Guardian UK politics podcast: Anushka Asthana is joined by Paul Mason, Zoe Williams and Richard Angell to discuss whether Labour’s warring factions can put aside their differences and reconnect with lost voters. Plus John McDonnell on tackling tax avoidance
First published on Telegraph Comment
It is amazing how quickly the Jeremy Corbyn project has emulated everything it says it hates. The Labour leader does not have just one senior spin doctor, but three, and is advertising for yet another. Last week they tried to u-turn on Corbyn’s lifelong position on free movement because focus groups and polling tell them they have little option – and then did not quite manage it.
Last night Labour selected its candidate in Copeland. The tactics used by Corbyn’s inner circle – not least the reported involvement of leader’s office staff David Prescott and James Schneider – would make Millbank Tower in the heady days of New Labour blush. Reports have circulated that membership lists were made available to preferred candidates well in advance, that canvassing calls were made from within the leader’s office and that national trade union political officers were picked off and put behind one candidate. (more…)
My New Year’s resolution is to stop the hard-left lowering the threshold to stand for Labour leader from 15 to five per cent
2016 was obviously a total disaster for those who want to see a Labour government in the not too distant future. Disappointing local election results, coming third in Scotland, losing the European Union referendum and the re-election of Jeremy Corbyn followed by near silence. Since 24 September 2016 there has been little done to unite the party, nothing done to flesh out of policy ideas, campaign days on grammar schools and the NHS were so poor few voters noticed and the Labour leader appears at prime minister’s question time and that’s about it. Labour finishes the year with a 25 per cent standing in the polls – some 17 points behind an unelected Tory leader that is bereft of ideas and vision. Only 18 per cent of the public like our economy team and just 17 per cent our leader. The Corbyn project has clearly failed and many who voted for him, even the second time, are rapidly coming to the same conclusion. (more…)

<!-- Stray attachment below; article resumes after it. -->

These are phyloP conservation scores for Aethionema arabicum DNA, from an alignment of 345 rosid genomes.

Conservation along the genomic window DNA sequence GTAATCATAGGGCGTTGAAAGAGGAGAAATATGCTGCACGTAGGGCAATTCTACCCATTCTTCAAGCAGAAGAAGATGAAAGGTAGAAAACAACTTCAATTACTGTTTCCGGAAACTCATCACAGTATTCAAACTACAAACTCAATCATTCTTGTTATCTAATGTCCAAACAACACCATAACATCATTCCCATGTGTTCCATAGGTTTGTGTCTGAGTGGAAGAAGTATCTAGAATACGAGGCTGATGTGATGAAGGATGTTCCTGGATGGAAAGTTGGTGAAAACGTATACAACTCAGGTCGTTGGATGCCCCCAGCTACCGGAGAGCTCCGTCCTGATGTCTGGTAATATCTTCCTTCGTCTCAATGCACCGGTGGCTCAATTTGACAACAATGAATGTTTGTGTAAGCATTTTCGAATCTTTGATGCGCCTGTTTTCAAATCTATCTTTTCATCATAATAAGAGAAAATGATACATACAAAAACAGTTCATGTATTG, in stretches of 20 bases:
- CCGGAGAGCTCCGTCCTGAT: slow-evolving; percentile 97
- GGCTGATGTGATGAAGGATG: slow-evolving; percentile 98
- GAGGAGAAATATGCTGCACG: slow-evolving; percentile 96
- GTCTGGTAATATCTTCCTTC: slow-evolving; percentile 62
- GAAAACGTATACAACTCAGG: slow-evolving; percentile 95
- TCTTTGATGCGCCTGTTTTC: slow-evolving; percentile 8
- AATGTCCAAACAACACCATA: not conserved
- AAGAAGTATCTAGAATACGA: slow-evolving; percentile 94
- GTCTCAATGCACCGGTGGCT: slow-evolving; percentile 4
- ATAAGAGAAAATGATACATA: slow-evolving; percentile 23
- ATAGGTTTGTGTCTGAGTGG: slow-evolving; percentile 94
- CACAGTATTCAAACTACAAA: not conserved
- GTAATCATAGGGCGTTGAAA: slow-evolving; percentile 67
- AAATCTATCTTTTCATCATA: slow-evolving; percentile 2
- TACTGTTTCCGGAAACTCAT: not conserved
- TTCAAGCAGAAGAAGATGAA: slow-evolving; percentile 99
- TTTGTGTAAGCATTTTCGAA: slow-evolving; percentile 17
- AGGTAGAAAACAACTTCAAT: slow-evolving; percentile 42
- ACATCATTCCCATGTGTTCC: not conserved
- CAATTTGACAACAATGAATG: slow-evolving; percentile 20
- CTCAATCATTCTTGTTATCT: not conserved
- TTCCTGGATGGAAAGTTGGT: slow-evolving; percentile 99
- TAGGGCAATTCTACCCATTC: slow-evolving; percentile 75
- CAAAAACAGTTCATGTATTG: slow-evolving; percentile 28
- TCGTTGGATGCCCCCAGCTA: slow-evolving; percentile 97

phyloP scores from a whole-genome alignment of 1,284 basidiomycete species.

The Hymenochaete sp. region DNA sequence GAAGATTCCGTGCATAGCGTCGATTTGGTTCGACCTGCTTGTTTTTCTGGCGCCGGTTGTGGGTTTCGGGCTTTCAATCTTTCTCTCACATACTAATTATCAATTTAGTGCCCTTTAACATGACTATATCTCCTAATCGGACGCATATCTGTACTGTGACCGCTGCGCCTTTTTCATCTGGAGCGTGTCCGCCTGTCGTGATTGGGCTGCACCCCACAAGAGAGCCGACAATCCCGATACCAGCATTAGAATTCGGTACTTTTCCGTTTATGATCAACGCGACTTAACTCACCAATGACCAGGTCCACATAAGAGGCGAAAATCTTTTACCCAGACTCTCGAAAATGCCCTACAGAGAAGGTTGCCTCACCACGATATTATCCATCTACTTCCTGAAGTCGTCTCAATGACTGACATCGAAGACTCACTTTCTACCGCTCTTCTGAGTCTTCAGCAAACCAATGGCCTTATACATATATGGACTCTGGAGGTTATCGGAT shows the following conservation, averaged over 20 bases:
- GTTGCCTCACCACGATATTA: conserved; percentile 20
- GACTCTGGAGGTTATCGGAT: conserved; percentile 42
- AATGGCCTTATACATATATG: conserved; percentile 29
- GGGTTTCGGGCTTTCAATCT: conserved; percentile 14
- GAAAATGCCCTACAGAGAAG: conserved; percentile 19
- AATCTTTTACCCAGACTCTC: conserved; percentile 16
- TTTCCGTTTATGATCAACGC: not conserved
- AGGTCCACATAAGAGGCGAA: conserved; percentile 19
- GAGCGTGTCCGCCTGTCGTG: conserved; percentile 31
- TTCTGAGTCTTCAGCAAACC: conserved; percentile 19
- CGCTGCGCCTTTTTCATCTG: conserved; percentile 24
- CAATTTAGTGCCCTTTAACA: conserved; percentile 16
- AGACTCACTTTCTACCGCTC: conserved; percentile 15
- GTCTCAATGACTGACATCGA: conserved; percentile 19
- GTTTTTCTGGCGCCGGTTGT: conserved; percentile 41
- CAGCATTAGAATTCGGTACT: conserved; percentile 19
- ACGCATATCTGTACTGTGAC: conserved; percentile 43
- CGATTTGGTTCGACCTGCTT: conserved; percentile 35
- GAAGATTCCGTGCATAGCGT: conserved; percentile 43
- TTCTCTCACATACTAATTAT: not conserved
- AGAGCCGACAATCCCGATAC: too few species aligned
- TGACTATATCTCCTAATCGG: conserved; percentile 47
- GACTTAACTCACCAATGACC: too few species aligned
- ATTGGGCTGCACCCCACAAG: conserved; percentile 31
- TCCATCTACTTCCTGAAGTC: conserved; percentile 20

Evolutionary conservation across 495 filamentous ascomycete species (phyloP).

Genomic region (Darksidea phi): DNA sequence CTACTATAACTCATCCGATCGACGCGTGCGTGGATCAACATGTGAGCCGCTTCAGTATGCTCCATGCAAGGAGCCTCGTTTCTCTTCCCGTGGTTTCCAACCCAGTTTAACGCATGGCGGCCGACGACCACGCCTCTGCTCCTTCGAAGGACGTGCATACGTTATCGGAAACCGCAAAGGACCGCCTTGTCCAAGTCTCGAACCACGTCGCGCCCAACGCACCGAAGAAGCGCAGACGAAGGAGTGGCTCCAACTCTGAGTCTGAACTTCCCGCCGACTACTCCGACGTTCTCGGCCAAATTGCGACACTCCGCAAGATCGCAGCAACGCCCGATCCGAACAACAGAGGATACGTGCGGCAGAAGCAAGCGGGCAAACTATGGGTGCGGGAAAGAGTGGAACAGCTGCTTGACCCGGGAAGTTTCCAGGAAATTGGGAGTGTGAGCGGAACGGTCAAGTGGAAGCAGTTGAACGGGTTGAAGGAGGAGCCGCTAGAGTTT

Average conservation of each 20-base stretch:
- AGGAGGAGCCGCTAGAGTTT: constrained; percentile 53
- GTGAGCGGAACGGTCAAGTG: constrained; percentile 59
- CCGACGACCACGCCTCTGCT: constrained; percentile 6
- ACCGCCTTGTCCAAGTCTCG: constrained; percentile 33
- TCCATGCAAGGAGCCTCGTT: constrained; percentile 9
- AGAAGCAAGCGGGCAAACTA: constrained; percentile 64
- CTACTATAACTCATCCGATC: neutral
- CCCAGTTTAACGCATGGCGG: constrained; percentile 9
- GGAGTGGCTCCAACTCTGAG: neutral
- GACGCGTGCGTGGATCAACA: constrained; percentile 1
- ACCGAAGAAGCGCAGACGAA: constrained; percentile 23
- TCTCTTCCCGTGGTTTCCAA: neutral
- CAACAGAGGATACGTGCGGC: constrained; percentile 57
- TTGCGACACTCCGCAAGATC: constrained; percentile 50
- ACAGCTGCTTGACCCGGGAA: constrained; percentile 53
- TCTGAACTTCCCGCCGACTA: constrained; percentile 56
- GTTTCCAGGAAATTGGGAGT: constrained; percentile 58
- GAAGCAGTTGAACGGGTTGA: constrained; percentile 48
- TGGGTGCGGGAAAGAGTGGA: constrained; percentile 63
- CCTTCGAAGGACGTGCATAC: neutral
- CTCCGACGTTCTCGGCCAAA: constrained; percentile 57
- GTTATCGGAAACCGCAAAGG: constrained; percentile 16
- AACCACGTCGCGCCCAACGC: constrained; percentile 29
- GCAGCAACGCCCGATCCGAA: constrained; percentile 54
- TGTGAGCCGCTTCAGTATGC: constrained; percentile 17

First published on Progressonline for ‘the Last Word’
Theresa May gave the world a glimpse of what Brexit Britain, certainly under her lack of vision, would look like. Alone with no one to talk to at the latest European Union summit she looked awkward and in desperate need of friends. No longer the new kid on the block – the Italian minister of foreign affairs Angelino Alfano has that accolade – May’s notoriety is fading and the reality of Britain’s exit from the EU has crystallized. But a plan of action has not. The unelected prime minister is consumed by Brexit yet made impotent by it at the same time. If only she faced a serious opposition … (more…)
First published on the Huffington Post
The first victim of the bullying that surrounds the Jeremy Corbyn leadership personality cult and the associated Momentum crew was not a former leadership candidate or a ‘red Tory’ who served under Gordon Brown – or, worse, Tony Blair’ – but a lovely woman who only joined the House of Commons in 2010. Pat Glass did not support Corbyn over the summer but both served and took promotions (not one, but two) when well-meaning colleagues resigned or were sacked. In January, after Pat McFadden was singled out for calling terrorists ‘adults’ in charge of their own actions, she was asked to replace him, and did. When Lucy Powell resigned, she stepped up to be the shadow education secretary. None of this stopped her local Momentum group standing against and defeating her husband as campaign coordinator of the local party and threatening her with deselection. After two days shadowing Nicky Morgan, she resigned the frontbench and said she will stand down from parliament at the next election. The referendum campaign had been ‘bruising’ and taken too much of a toll. (more…)
Momentum member Stephen Gilbert and Progress director Richard Angell went head-to-head on Shelagh Fogarty’s show this afternoon, moments after Shadow Chancellor John McDonnell spoke.
LBC radio with Shelagh Fogarty
1pm, 26 September 2016
Owen Jones from The Guardian and Richard Angell director of Progress, talk about the Labour Party’s future, and policies.
25 September 2016.
Momentum is a party waiting to leave a party
First published in Progress magazine
The results of the National Executive Committee elections were disappointing. A clean sweep for the Momentum-backed slate will not be good for plurality, nor party democracy. But we should be proud of the six people Progress and Labour First supported. Ellie Reeves and Johanna Baxter doubled their votes and leave the NEC with a great list of achievements to their name. Bex Bailey polled 67,000 votes and ran a superb campaign. Parmjit Dhanda, Luke Akehurst and Peter Wheeler did well and should be proud. When it feels like you are the lone voice in a party meeting, remember that this ballot shows there are tens of thousands of members who want Labour return to its winning ways. (more…)